When data is passed from a higher-classified network to a lower classified one, the guard ensures that only data authorized at the lower network's security level is passed.

Several methods are used, including:

Classification rules to independently interrogate the data to determine its classification.

Verification of existing labels on data.

Verification of upstream systems' digital signature on data.

The right combination of methods depends on a particular system's data formats and security policies. For moving data from a lower network, the primary concern is the prevention of malicious content.

Raytheon high-speed guard 3.0

Raytheon entered the cross-domain arena in the late 1990s when a government organization approached the company's information assurance team about fielding a system to meet new security requirements. At the time, no solutions could adequately satisfy the program's requirements, so the team began to develop the High-Speed Guard.

Since that time, Raytheon has expanded the team to 32 engineers who support more than 35 diverse deployments of approximately 190 systems.

With such a wide deployment base, the team has encountered many different requirements and customer concerns. A large focus continues to be placed on the timely delivery of large data files. Raytheon has focused significant effort on performance to ensure that the High-Speed Guard continues to satisfy customer needs. While initial High-Speed Guards managed 870 megabits per second over 1-gigabit networks, the latest High-Speed Guard 3.0 supports more than 9 gigabits per second over 10-gigabit networks.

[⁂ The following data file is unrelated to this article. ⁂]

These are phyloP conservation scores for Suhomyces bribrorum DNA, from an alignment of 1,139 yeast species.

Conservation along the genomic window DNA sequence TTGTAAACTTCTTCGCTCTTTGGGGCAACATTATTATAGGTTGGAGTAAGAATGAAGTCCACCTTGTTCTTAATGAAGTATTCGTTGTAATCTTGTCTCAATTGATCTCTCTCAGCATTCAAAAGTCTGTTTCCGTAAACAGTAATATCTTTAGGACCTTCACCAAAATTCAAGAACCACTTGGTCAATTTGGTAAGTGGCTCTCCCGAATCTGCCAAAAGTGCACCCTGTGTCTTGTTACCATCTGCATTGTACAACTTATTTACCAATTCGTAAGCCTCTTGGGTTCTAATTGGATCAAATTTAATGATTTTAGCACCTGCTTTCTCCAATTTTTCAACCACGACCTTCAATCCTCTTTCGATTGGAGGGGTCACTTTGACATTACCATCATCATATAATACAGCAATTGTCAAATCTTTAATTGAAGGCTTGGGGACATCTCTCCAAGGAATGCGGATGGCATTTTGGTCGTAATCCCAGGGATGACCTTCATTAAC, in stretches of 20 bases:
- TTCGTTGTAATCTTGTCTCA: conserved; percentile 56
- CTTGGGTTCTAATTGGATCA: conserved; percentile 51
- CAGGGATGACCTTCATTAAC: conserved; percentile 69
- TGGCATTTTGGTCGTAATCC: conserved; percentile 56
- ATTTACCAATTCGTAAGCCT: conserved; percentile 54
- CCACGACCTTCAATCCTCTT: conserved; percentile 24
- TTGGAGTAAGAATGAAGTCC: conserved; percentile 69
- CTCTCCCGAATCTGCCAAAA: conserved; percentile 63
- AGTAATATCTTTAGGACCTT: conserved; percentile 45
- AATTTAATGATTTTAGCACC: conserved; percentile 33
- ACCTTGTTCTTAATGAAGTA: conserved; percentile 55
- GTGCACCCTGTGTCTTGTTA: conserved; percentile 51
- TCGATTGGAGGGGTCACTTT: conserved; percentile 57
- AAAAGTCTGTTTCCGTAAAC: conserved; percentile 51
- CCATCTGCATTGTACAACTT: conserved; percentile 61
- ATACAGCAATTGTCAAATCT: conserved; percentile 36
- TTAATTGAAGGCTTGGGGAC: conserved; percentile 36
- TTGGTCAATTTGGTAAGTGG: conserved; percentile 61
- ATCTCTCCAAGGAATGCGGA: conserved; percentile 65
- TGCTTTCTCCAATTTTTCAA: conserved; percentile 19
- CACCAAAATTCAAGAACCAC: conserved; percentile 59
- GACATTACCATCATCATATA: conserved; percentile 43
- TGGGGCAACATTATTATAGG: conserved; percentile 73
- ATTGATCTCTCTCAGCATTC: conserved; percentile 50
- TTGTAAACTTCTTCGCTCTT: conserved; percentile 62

To achieve these performance milestones, Raytheon focused on high-performance networking and inter-process communications, in addition to the usual focus on secure coding and flexible capabilities. Long hours in the labs provided insights into low-level network driver settings and network code optimization. The team used high-performance, event-driven process models and a back-to-basics coding style to squeeze out the last few optimizations.

A general increase in security posture has also benefited the cross-domain community. Instead of trusted operating systems tied to specific hardware platforms, guards can now be built on more common systems such as Red Hat Enterprise Linux, allowing commodity x86 servers to be used, resulting in considerable hardware cost savings for customers.

High-Speed Guard 3.0 sustains full transfer rates on dual-processor commercial off-the-shelf servers running Red Hat Enterprise Linux 5 with a strict Security Enhanced Linux policy. It also includes built-in support for Web services utilizing Hypertext Transfer Protocol (HTTP), and enables real-time video streaming while providing control and auditing of video streams through its MPEG2 and MPEG4 parsing capability.

Earlier this year, the Raytheon High-Speed Guard was added to the list of cross-domain technologies maintained by the U.S. Unified Cross Domain Management Office, an organization formed in 2006 to coordinate and oversee cross-domain initiatives by the defense and intelligence communities.

The baseline list details cross-domain technologies that are in place, have a government sponsor along with a minimum three-year life-cycle support agreement.